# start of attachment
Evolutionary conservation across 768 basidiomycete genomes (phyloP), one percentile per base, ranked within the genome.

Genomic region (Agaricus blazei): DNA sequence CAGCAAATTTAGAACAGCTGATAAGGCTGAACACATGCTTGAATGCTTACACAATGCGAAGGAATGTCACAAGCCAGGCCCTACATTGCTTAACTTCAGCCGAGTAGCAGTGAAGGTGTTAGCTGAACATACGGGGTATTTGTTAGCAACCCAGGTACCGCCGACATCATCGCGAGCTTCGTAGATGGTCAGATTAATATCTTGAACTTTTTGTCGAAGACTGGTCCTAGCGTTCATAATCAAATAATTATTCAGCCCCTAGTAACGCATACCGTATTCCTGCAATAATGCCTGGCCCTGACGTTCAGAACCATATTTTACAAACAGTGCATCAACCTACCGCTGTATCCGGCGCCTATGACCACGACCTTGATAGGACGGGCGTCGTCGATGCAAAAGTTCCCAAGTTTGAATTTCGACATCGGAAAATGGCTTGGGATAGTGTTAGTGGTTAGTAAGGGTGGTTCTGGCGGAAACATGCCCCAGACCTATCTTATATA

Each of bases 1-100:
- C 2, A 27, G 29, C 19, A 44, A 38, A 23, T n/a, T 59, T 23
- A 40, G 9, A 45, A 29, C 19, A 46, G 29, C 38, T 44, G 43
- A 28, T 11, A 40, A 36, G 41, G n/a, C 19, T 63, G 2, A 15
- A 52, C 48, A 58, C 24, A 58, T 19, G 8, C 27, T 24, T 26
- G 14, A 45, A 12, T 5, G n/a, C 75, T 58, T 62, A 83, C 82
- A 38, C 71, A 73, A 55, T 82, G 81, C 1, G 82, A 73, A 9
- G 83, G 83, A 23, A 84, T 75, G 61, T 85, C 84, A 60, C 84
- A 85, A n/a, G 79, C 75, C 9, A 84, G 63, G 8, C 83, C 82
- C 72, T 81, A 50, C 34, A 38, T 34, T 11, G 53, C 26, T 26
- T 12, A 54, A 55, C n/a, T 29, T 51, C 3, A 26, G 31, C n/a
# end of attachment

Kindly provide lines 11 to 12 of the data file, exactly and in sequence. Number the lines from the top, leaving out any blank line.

- A 85, A n/a, G 79, C 75, C 9, A 84, G 63, G 8, C 83, C 82
- C 72, T 81, A 50, C 34, A 38, T 34, T 11, G 53, C 26, T 26